The decision to go gray is big. Ridiculously so.
It was, perhaps, inevitable that with the much-heralded decrease in personal luxuries like salon visits, some people should forgo dyeing by their own hands and let their hair revert to lower-maintenance gray. As Kathleen Clary Miller writes in the Los Angeles Times, she was tired of the hassle.
But you'll look older!" protests a friend. Guess what? I am older. And I'm tired of trying so hard to deny it. The once intermittent weave has graduated over the last few years into an every-six-weeks procedure that involves low lights, highlights and overall root color. Toxic fumes fill the salon air as I try not to breathe too deeply for the hours it takes to maintain what has, over time, resembled less and less natural blond and more and more an oddly greenish or orange hue, depending on the light I'm standing in.
Although she claims that "this is not about "letting myself go," unless going gray is that," her tone, and that of her friends, certainly conveys the idea that going gray is somehow giving up and giving in. I've heard that attitude before, not least from a chestnut-locked lady in her tenth decade to whom I may or may not be related, and while I support anyone's wish to look in a way that makes her feel good, I think that rationale's outmoded. So is this notion that hair-color automatically makes one look younger, which anyone who's glanced at a tabloid in their lives knows not to be true. Going gray, the author seems to feel, is bold. And maybe she's right: certainly those few who've embraced their silver hair - Emmylou Harris or Helen Mirren - are regarded as ageless exceptions doing something special, besides being the same two examples who people always have to go to. When was the last time you saw a woman with prematurely - or not - white hair on TV? The Golden Girls?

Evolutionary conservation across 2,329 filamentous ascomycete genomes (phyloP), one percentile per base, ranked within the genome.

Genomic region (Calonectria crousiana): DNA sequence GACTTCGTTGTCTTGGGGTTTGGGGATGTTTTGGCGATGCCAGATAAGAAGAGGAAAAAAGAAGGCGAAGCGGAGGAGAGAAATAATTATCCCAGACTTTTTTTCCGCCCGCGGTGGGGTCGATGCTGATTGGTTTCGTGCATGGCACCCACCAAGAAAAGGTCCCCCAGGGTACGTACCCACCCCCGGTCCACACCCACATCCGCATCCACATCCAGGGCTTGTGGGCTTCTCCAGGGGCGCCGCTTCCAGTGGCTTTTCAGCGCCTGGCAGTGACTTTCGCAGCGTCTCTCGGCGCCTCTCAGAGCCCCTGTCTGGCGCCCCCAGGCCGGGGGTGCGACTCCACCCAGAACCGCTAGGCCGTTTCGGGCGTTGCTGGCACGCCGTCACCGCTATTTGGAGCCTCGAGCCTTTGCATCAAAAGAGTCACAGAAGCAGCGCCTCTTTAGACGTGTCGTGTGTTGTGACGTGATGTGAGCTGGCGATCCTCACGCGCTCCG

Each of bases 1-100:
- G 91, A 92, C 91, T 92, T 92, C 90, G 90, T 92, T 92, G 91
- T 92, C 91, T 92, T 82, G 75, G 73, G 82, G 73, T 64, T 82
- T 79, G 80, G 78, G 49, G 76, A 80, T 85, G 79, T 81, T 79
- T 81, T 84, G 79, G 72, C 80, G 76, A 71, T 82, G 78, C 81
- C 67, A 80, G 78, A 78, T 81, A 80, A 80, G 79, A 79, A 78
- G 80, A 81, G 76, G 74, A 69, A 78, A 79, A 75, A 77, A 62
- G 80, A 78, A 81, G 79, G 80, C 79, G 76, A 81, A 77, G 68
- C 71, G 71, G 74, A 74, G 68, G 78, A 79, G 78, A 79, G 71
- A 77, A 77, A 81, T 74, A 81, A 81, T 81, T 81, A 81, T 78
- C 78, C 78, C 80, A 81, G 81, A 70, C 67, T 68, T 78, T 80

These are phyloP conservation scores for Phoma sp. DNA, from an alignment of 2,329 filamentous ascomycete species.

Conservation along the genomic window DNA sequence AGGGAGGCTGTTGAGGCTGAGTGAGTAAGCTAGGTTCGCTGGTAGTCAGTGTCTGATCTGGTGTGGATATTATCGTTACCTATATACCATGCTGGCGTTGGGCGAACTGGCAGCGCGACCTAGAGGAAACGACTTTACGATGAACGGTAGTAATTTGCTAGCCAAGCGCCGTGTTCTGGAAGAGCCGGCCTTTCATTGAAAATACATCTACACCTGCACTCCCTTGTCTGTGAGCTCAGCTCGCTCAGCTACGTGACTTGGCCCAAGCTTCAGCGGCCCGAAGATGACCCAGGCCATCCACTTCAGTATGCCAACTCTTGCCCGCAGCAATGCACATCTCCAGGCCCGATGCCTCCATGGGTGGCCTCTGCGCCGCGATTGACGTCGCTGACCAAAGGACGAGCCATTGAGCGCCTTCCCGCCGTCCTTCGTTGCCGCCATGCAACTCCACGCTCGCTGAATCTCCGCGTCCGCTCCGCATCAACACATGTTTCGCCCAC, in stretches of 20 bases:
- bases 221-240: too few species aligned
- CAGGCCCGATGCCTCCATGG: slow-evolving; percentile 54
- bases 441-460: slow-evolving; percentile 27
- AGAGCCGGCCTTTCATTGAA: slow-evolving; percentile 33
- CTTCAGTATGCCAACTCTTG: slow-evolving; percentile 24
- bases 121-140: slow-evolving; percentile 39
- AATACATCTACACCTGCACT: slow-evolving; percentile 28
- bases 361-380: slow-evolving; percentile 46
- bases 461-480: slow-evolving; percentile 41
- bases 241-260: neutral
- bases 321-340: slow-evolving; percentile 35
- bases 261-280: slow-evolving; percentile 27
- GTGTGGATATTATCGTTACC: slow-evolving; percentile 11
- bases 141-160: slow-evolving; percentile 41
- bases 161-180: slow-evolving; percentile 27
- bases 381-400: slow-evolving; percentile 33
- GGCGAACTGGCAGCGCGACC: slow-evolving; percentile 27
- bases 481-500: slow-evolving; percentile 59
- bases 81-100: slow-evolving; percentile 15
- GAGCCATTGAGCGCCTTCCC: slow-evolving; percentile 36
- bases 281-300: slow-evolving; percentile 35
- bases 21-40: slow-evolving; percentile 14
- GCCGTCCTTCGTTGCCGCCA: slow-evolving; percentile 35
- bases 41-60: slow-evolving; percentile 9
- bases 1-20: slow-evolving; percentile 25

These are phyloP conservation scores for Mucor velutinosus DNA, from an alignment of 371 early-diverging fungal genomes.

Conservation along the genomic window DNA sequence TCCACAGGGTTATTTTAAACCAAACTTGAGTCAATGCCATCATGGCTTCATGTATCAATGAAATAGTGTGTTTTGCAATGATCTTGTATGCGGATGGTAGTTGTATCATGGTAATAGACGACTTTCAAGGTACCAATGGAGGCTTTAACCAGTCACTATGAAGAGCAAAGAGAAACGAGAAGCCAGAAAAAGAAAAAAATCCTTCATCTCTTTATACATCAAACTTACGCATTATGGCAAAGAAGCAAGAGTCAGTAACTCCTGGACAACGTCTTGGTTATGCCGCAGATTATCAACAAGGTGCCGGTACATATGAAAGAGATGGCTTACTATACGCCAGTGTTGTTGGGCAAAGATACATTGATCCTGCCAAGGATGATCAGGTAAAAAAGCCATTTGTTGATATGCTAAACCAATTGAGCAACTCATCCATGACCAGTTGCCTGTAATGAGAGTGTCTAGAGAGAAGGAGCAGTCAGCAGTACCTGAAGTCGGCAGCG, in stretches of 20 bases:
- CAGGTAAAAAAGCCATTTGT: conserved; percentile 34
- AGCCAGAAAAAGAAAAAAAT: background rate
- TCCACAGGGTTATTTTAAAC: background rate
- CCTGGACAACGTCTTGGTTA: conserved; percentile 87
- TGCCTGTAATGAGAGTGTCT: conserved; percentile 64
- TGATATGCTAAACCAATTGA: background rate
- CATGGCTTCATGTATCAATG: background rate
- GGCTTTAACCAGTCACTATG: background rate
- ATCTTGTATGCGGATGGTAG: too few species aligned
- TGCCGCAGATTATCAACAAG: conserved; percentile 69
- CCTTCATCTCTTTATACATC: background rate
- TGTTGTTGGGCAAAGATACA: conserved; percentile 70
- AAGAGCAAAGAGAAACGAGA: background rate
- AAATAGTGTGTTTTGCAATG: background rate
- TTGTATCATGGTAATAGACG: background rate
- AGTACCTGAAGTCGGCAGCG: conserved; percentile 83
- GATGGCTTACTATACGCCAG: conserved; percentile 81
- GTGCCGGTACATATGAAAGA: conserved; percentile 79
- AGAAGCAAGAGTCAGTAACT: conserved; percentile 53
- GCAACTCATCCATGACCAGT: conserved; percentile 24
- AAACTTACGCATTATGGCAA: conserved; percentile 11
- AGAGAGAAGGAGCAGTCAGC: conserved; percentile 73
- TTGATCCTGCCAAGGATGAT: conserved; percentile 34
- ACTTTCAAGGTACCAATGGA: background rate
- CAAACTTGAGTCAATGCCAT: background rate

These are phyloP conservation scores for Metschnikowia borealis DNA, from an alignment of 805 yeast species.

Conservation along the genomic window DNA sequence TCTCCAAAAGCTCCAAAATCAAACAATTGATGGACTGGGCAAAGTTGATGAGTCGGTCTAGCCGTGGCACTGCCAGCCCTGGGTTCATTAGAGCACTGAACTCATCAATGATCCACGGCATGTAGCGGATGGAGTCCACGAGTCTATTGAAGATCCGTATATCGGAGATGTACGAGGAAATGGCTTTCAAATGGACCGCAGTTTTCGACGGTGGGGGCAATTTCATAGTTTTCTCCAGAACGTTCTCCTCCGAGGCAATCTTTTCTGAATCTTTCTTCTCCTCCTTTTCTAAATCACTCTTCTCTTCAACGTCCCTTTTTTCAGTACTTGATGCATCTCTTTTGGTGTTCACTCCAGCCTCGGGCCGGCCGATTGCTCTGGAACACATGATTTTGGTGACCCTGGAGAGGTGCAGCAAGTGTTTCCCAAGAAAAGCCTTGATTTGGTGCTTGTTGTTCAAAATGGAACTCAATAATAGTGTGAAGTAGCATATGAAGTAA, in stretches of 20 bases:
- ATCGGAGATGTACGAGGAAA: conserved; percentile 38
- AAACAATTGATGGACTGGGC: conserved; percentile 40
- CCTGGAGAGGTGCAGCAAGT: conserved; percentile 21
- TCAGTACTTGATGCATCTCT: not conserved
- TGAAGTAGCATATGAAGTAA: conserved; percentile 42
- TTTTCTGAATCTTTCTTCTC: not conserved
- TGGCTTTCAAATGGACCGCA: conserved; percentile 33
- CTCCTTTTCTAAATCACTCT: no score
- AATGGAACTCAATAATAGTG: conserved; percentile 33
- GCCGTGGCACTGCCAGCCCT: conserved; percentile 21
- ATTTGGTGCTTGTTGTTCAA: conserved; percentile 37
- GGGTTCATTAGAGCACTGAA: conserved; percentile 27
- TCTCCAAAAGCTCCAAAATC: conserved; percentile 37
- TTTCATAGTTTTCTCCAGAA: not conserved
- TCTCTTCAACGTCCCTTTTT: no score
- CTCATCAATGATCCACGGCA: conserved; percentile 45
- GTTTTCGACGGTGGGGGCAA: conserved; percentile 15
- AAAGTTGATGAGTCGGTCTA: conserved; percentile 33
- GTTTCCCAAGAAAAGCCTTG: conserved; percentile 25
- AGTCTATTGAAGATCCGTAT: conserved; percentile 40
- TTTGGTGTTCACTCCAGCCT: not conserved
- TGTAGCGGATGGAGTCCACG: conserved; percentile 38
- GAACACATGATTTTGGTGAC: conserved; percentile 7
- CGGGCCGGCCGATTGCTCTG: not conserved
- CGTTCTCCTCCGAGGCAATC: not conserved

It's true that not everyone's hair goes as beautifully silver as these women's, and many don't want a crop of wiry white strands in an otherwise youthful mane. But going gray, generally, doesn't look that weird or daring. (Obviously no one in the 18th century thought so.) Well, depending on where you live - Miller draws the distinction between her appearance-conscious "Southern California friends" and her home in "the backwoods of Montana now where rumor has it that if you have all of your teeth, you're a beauty queen." So, it doesn't matter, you see, if she looks defeated and old!
My mom is passionate about her gray hair - although it should be said that she's lucky enough to have had it age very uniformly and in a very silvery manner, Like many things in her life, she invests this with an unwarranted sense of moral superiority. And that, is of course, as futile and judgmental and irrelevant as the high-horse parenting debates that clog parenting boards, proclaiming the superiority of all things natural. Unfortunately, the discussion has frequently been couched in moral terms (see: Anne Kreamer's Going Gray of 2007), and I worry that actually impedes acceptance. Hair color is not, nor should it be, a moral issue - we have a bevy of (increasingly earth-conscious) dye technologies at our disposal to help women choose their choices, whyever they might chise. And by the same token, going gray should not be regarded as any kind of surrender to grim inevitability. And maybe as that stigma dies, a little of the perception of all the signs of age as scary and ugly will go away too.